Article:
Soapstone is stain-resistant, but some substances stain more easily than others. Because soapstone is nonporous, most stains will not seep into the countertop and can easily be washed away.|
A frequent source of stains on soapstone countertops are thin, dark liquids, such as wines and sauces. Red wine and barbecue sauce are common culprits. Vinegar and other acidic materials can also stain your countertop, especially since the mineral oil regularly applied over the countertop can react with these acids.
Even water can stain your soapstone countertop. Prolonged exposure to moist environments or surfaces can cause large, dark spots to appear on the countertop. These cannot be scrubber away, since they are below the surface, but they usually disappear in a few weeks.
Most stains on soapstone countertops can easily be removed. How you take care of the stains, however, can be tricky, and the wrong cleaning method can do more damage to the countertop than you started with.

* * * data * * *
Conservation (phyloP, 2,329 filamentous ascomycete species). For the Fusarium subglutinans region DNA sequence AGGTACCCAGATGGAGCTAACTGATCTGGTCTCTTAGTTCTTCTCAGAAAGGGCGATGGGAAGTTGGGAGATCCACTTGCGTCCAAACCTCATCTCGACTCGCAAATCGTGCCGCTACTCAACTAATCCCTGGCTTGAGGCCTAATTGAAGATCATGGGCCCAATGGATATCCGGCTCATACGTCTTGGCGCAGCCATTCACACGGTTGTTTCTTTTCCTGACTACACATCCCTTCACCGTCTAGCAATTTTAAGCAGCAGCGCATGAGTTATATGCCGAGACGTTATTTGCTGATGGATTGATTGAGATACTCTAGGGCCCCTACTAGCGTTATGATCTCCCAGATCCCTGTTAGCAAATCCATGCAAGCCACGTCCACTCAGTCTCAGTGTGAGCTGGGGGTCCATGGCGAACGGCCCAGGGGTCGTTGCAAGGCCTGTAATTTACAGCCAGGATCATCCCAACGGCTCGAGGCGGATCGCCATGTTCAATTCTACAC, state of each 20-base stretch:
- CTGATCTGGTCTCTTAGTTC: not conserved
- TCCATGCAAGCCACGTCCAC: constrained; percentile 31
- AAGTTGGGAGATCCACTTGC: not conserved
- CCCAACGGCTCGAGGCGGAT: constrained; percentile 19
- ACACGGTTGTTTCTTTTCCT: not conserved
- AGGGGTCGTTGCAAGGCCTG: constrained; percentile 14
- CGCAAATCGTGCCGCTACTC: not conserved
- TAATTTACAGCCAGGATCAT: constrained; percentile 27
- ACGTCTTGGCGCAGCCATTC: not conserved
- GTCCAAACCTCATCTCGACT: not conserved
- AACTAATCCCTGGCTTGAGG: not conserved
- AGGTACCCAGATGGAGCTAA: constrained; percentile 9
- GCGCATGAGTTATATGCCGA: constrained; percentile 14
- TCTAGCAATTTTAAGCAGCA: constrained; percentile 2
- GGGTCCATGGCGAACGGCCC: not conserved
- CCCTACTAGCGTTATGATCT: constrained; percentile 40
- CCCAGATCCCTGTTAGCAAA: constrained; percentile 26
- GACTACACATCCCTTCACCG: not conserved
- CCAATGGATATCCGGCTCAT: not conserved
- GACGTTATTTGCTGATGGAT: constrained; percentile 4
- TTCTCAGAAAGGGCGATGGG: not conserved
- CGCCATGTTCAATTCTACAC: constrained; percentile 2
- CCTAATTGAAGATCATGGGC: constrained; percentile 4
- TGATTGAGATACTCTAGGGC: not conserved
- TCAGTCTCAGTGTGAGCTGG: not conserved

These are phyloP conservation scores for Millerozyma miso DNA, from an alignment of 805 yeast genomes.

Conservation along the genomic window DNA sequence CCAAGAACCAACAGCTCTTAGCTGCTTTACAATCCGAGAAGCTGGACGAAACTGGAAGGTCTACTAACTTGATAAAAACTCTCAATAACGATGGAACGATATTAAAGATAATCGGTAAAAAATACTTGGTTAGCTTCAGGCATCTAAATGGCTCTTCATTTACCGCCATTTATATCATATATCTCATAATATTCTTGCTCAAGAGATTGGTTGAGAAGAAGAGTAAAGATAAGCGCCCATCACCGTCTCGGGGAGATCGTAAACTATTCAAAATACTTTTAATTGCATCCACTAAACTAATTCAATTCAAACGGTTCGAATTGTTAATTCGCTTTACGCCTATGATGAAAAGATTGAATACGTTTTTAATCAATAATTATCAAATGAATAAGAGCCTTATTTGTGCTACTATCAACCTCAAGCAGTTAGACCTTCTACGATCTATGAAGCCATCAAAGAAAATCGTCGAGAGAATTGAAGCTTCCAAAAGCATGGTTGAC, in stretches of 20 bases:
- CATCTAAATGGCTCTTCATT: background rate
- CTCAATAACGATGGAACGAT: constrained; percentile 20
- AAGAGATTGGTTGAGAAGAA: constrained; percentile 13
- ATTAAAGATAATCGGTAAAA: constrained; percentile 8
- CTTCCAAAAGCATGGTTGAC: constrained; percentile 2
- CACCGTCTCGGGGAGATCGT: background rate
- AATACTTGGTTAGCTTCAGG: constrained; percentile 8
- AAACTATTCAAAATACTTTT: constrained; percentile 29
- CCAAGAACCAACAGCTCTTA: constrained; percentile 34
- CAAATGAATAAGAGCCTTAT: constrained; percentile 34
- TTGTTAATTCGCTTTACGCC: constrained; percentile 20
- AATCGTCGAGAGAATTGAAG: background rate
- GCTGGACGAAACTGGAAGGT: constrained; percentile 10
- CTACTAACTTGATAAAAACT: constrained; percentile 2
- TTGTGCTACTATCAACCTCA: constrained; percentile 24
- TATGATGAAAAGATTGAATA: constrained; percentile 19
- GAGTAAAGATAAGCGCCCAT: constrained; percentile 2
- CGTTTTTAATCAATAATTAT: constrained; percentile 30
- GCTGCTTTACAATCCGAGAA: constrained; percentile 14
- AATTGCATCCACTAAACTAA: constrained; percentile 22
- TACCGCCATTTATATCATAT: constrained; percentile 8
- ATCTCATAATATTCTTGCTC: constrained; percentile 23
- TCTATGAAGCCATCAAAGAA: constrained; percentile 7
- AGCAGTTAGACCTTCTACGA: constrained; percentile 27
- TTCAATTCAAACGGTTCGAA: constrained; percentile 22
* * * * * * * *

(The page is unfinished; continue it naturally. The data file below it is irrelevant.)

Remove stains with a piece of wet cloth and some mild detergent. Look for a detergent with a neutral pH level to avoid adverse reactions with any acids that happen to be on the surface. Do not use acidic cleansers because they can corrode your countertop's surface, and scrub only with 80 grit sandpaper. Other rough materials can scrape your countertop and leave permanent marks.
Apply a coat of mineral oil on your soapstone countertop every four to eight weeks. This will cover up any scratches and restore color to areas that have faded or discolored. A mineral oil coating usually stays on the surface for several weeks, providing a protective layer against heat, abrasion, and stains. You can buy mineral oil from most retailers and manufacturers of soapstone countertops.